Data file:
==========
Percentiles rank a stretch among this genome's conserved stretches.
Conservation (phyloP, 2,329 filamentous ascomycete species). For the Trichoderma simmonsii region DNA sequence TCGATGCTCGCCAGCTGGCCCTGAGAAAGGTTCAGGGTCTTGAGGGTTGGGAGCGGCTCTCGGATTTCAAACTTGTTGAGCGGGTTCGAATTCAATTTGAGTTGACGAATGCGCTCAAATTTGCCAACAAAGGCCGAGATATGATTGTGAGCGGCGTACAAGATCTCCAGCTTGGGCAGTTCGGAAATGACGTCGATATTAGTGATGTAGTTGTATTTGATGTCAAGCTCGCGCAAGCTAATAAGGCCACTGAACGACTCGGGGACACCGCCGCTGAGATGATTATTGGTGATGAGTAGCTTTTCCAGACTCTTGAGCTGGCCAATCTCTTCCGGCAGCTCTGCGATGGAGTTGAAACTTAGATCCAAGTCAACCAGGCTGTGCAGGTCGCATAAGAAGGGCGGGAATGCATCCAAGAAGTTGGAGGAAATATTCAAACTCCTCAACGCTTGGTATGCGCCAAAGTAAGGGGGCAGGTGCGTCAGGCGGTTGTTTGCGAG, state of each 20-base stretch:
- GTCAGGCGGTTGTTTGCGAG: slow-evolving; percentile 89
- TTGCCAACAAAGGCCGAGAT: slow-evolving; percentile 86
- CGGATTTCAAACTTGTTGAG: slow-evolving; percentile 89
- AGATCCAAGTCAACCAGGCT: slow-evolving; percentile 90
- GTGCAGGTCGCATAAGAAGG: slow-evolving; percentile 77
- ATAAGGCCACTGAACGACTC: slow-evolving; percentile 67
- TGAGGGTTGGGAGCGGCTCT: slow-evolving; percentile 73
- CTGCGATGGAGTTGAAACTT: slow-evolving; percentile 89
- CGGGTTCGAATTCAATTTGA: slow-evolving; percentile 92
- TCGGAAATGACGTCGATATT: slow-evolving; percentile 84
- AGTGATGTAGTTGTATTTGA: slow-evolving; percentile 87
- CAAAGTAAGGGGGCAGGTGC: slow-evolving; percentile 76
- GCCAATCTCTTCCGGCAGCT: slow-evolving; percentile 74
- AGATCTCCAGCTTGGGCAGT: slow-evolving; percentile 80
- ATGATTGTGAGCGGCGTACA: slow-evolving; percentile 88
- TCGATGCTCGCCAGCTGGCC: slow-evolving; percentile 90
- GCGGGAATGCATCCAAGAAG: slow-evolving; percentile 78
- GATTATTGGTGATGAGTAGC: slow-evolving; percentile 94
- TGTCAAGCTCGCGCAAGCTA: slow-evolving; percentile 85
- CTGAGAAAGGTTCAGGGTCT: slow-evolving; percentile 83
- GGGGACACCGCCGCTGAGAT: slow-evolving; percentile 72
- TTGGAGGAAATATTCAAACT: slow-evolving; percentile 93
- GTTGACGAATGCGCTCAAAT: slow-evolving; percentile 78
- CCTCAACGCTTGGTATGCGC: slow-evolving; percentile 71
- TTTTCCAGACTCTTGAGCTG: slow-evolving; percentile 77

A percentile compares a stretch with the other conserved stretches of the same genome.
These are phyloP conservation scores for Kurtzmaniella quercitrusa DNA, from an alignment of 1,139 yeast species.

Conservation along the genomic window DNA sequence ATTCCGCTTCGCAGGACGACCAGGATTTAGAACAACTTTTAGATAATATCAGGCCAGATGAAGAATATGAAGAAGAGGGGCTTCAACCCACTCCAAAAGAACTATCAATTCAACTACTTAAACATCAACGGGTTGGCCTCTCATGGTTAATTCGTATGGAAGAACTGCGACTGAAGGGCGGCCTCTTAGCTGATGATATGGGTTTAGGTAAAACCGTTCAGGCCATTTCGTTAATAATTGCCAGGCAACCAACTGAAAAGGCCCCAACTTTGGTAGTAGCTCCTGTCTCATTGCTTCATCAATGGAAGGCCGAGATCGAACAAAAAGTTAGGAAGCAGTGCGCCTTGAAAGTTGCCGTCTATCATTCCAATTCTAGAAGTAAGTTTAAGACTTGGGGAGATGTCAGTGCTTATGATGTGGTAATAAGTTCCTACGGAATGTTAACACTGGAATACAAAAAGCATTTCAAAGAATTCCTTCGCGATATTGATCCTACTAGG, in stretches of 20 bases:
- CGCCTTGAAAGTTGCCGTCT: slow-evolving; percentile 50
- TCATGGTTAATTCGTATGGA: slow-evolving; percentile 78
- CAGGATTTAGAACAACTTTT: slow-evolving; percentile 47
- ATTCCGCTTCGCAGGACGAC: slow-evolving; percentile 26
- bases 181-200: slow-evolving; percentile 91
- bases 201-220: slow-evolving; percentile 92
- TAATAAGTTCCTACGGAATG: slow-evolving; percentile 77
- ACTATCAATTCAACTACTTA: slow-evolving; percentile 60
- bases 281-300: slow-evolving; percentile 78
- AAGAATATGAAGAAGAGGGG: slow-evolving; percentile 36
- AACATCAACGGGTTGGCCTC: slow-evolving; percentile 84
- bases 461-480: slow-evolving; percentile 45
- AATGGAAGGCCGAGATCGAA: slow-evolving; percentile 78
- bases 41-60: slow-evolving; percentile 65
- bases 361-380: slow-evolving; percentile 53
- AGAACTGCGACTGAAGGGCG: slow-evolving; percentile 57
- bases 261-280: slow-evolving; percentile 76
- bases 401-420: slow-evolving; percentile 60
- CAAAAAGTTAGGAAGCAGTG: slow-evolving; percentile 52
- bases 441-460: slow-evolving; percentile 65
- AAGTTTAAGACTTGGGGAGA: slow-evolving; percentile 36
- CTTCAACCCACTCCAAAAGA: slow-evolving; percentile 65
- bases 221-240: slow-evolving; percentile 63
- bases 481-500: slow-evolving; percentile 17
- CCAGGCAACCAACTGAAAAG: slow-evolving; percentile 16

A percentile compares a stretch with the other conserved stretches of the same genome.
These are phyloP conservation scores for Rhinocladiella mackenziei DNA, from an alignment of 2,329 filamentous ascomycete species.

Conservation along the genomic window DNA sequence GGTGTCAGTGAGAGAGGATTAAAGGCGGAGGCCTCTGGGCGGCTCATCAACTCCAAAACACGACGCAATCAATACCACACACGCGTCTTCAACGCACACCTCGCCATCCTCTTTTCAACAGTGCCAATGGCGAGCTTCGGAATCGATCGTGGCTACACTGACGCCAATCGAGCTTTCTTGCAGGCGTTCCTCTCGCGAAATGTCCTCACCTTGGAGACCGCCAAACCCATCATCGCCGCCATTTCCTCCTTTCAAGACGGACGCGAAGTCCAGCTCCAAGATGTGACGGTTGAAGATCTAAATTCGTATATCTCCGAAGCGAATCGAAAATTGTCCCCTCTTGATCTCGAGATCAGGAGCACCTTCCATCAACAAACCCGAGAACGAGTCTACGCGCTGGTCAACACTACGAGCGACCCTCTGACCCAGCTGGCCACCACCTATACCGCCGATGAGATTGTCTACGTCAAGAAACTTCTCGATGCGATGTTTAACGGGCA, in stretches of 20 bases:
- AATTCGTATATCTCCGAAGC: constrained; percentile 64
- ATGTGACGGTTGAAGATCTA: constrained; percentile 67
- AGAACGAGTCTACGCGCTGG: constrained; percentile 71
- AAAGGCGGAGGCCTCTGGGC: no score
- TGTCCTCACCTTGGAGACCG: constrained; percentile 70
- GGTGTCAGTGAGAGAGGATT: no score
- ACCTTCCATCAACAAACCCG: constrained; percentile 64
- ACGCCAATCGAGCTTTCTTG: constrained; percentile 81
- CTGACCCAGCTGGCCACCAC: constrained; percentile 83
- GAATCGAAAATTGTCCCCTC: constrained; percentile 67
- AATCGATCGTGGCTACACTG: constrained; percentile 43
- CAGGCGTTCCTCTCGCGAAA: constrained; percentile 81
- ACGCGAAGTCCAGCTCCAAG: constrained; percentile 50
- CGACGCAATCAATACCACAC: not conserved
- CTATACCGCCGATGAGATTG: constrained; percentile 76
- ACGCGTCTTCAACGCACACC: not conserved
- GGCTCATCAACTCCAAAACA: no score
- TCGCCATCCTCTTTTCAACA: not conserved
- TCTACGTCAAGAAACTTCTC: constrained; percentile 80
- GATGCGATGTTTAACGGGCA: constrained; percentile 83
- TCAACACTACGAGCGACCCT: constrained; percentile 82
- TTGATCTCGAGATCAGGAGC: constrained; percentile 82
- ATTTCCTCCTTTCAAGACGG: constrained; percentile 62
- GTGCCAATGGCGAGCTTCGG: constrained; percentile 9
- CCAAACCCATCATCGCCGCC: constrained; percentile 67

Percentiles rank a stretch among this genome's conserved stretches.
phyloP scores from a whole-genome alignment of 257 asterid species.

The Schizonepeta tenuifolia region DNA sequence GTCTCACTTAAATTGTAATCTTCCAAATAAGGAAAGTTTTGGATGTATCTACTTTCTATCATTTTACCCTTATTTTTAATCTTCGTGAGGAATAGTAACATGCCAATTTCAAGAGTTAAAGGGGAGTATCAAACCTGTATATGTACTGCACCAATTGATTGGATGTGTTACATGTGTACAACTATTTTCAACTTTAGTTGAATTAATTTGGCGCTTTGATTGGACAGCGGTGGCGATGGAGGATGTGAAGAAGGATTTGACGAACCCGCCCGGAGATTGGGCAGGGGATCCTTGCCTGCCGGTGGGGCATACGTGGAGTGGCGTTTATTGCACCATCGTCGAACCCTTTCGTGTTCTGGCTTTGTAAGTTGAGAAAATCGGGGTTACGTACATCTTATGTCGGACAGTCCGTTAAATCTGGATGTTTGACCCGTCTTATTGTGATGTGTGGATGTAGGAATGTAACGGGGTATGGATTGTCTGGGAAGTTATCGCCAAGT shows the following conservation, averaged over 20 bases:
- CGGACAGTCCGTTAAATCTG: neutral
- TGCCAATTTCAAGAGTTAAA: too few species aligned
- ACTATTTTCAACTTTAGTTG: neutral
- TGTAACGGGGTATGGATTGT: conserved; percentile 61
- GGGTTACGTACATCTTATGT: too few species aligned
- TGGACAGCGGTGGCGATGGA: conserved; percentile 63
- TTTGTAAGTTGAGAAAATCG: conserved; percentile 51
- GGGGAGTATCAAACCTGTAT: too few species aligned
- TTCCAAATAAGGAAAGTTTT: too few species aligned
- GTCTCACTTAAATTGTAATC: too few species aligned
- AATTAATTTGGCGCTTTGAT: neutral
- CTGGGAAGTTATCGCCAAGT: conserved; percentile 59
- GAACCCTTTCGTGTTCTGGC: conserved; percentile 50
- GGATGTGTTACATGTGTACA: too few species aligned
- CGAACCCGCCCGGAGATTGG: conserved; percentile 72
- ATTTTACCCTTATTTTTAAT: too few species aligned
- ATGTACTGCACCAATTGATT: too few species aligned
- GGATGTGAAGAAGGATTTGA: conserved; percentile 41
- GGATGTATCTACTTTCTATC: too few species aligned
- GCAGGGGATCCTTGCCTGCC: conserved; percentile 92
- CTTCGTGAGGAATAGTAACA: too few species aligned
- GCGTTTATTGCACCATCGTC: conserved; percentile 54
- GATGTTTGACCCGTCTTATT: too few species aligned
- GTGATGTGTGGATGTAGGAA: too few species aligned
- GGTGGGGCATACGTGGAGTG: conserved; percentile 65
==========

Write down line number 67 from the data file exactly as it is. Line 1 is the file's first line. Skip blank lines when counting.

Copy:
- CTGACCCAGCTGGCCACCAC: constrained; percentile 83